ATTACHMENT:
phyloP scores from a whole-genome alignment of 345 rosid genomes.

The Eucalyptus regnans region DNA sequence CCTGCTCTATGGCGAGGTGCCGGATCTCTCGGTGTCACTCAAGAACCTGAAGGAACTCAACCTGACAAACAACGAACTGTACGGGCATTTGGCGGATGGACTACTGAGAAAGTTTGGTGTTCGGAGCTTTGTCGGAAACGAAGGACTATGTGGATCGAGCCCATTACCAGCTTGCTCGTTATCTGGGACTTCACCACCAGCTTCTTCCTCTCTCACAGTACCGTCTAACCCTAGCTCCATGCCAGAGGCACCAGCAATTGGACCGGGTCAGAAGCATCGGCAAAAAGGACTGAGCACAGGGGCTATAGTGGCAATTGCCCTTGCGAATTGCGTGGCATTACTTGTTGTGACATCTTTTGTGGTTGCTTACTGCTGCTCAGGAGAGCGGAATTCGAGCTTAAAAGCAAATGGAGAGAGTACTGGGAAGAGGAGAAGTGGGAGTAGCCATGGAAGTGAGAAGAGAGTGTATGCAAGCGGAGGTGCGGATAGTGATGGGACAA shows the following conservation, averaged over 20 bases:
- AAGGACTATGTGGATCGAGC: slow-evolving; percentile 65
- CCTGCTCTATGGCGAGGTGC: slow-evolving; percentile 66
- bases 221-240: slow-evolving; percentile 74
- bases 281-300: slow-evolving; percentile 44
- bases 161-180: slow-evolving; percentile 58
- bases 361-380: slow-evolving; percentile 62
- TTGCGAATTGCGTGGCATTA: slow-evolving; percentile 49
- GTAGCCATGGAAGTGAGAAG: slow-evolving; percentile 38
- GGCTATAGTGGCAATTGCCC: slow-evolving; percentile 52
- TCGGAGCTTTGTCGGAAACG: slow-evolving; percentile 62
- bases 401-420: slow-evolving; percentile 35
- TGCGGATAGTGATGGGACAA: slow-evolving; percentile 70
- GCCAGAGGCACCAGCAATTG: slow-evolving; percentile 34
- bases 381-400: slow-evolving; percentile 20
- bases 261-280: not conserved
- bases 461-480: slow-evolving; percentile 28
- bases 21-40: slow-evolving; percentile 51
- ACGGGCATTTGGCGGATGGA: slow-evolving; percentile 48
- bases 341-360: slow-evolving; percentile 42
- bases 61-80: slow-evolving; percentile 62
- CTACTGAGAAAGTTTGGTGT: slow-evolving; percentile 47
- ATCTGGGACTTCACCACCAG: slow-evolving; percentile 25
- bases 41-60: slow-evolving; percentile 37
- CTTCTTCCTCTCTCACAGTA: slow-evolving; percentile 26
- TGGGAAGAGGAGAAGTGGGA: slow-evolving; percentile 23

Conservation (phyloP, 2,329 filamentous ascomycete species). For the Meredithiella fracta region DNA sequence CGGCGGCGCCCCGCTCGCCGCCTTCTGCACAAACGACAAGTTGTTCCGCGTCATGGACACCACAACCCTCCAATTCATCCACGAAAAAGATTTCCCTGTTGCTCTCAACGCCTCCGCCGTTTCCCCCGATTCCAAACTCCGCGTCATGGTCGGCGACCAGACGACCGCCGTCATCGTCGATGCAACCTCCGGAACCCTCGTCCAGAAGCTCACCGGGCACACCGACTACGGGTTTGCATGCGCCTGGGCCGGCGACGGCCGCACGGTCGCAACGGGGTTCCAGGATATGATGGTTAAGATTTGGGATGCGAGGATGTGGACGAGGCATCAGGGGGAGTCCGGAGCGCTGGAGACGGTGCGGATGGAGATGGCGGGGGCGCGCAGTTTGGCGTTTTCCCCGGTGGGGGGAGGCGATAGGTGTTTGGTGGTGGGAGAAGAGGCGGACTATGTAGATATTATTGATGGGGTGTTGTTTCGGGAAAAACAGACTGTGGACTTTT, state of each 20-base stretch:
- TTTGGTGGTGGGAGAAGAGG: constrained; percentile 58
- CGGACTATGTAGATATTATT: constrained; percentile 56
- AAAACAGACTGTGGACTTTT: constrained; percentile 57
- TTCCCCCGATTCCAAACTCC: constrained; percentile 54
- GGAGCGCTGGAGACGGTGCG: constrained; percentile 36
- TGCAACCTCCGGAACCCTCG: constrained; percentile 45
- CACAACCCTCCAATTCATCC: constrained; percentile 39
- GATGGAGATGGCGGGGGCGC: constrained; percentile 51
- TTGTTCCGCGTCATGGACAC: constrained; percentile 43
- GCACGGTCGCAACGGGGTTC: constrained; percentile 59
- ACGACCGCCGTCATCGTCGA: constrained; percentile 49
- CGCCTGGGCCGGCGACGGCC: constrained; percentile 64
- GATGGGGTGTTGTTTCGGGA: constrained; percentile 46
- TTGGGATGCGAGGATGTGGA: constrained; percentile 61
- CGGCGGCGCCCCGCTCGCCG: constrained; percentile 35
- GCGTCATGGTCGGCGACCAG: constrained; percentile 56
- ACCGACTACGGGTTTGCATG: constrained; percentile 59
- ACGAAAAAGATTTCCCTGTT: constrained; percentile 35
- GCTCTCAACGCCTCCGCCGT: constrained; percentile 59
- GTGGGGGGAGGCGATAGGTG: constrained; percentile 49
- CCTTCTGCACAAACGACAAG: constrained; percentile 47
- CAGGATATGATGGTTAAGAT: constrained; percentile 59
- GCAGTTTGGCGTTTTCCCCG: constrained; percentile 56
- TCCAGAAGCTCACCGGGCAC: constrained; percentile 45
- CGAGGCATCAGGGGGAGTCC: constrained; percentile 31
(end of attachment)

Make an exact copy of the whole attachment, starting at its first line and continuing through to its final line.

phyloP scores from a whole-genome alignment of 345 rosid genomes.

The Eucalyptus regnans region DNA sequence CCTGCTCTATGGCGAGGTGCCGGATCTCTCGGTGTCACTCAAGAACCTGAAGGAACTCAACCTGACAAACAACGAACTGTACGGGCATTTGGCGGATGGACTACTGAGAAAGTTTGGTGTTCGGAGCTTTGTCGGAAACGAAGGACTATGTGGATCGAGCCCATTACCAGCTTGCTCGTTATCTGGGACTTCACCACCAGCTTCTTCCTCTCTCACAGTACCGTCTAACCCTAGCTCCATGCCAGAGGCACCAGCAATTGGACCGGGTCAGAAGCATCGGCAAAAAGGACTGAGCACAGGGGCTATAGTGGCAATTGCCCTTGCGAATTGCGTGGCATTACTTGTTGTGACATCTTTTGTGGTTGCTTACTGCTGCTCAGGAGAGCGGAATTCGAGCTTAAAAGCAAATGGAGAGAGTACTGGGAAGAGGAGAAGTGGGAGTAGCCATGGAAGTGAGAAGAGAGTGTATGCAAGCGGAGGTGCGGATAGTGATGGGACAA shows the following conservation, averaged over 20 bases:
- AAGGACTATGTGGATCGAGC: slow-evolving; percentile 65
- CCTGCTCTATGGCGAGGTGC: slow-evolving; percentile 66
- bases 221-240: slow-evolving; percentile 74
- bases 281-300: slow-evolving; percentile 44
- bases 161-180: slow-evolving; percentile 58
- bases 361-380: slow-evolving; percentile 62
- TTGCGAATTGCGTGGCATTA: slow-evolving; percentile 49
- GTAGCCATGGAAGTGAGAAG: slow-evolving; percentile 38
- GGCTATAGTGGCAATTGCCC: slow-evolving; percentile 52
- TCGGAGCTTTGTCGGAAACG: slow-evolving; percentile 62
- bases 401-420: slow-evolving; percentile 35
- TGCGGATAGTGATGGGACAA: slow-evolving; percentile 70
- GCCAGAGGCACCAGCAATTG: slow-evolving; percentile 34
- bases 381-400: slow-evolving; percentile 20
- bases 261-280: not conserved
- bases 461-480: slow-evolving; percentile 28
- bases 21-40: slow-evolving; percentile 51
- ACGGGCATTTGGCGGATGGA: slow-evolving; percentile 48
- bases 341-360: slow-evolving; percentile 42
- bases 61-80: slow-evolving; percentile 62
- CTACTGAGAAAGTTTGGTGT: slow-evolving; percentile 47
- ATCTGGGACTTCACCACCAG: slow-evolving; percentile 25
- bases 41-60: slow-evolving; percentile 37
- CTTCTTCCTCTCTCACAGTA: slow-evolving; percentile 26
- TGGGAAGAGGAGAAGTGGGA: slow-evolving; percentile 23

Conservation (phyloP, 2,329 filamentous ascomycete species). For the Meredithiella fracta region DNA sequence CGGCGGCGCCCCGCTCGCCGCCTTCTGCACAAACGACAAGTTGTTCCGCGTCATGGACACCACAACCCTCCAATTCATCCACGAAAAAGATTTCCCTGTTGCTCTCAACGCCTCCGCCGTTTCCCCCGATTCCAAACTCCGCGTCATGGTCGGCGACCAGACGACCGCCGTCATCGTCGATGCAACCTCCGGAACCCTCGTCCAGAAGCTCACCGGGCACACCGACTACGGGTTTGCATGCGCCTGGGCCGGCGACGGCCGCACGGTCGCAACGGGGTTCCAGGATATGATGGTTAAGATTTGGGATGCGAGGATGTGGACGAGGCATCAGGGGGAGTCCGGAGCGCTGGAGACGGTGCGGATGGAGATGGCGGGGGCGCGCAGTTTGGCGTTTTCCCCGGTGGGGGGAGGCGATAGGTGTTTGGTGGTGGGAGAAGAGGCGGACTATGTAGATATTATTGATGGGGTGTTGTTTCGGGAAAAACAGACTGTGGACTTTT, state of each 20-base stretch:
- TTTGGTGGTGGGAGAAGAGG: constrained; percentile 58
- CGGACTATGTAGATATTATT: constrained; percentile 56
- AAAACAGACTGTGGACTTTT: constrained; percentile 57
- TTCCCCCGATTCCAAACTCC: constrained; percentile 54
- GGAGCGCTGGAGACGGTGCG: constrained; percentile 36
- TGCAACCTCCGGAACCCTCG: constrained; percentile 45
- CACAACCCTCCAATTCATCC: constrained; percentile 39
- GATGGAGATGGCGGGGGCGC: constrained; percentile 51
- TTGTTCCGCGTCATGGACAC: constrained; percentile 43
- GCACGGTCGCAACGGGGTTC: constrained; percentile 59
- ACGACCGCCGTCATCGTCGA: constrained; percentile 49
- CGCCTGGGCCGGCGACGGCC: constrained; percentile 64
- GATGGGGTGTTGTTTCGGGA: constrained; percentile 46
- TTGGGATGCGAGGATGTGGA: constrained; percentile 61
- CGGCGGCGCCCCGCTCGCCG: constrained; percentile 35
- GCGTCATGGTCGGCGACCAG: constrained; percentile 56
- ACCGACTACGGGTTTGCATG: constrained; percentile 59
- ACGAAAAAGATTTCCCTGTT: constrained; percentile 35
- GCTCTCAACGCCTCCGCCGT: constrained; percentile 59
- GTGGGGGGAGGCGATAGGTG: constrained; percentile 49
- CCTTCTGCACAAACGACAAG: constrained; percentile 47
- CAGGATATGATGGTTAAGAT: constrained; percentile 59
- GCAGTTTGGCGTTTTCCCCG: constrained; percentile 56
- TCCAGAAGCTCACCGGGCAC: constrained; percentile 45
- CGAGGCATCAGGGGGAGTCC: constrained; percentile 31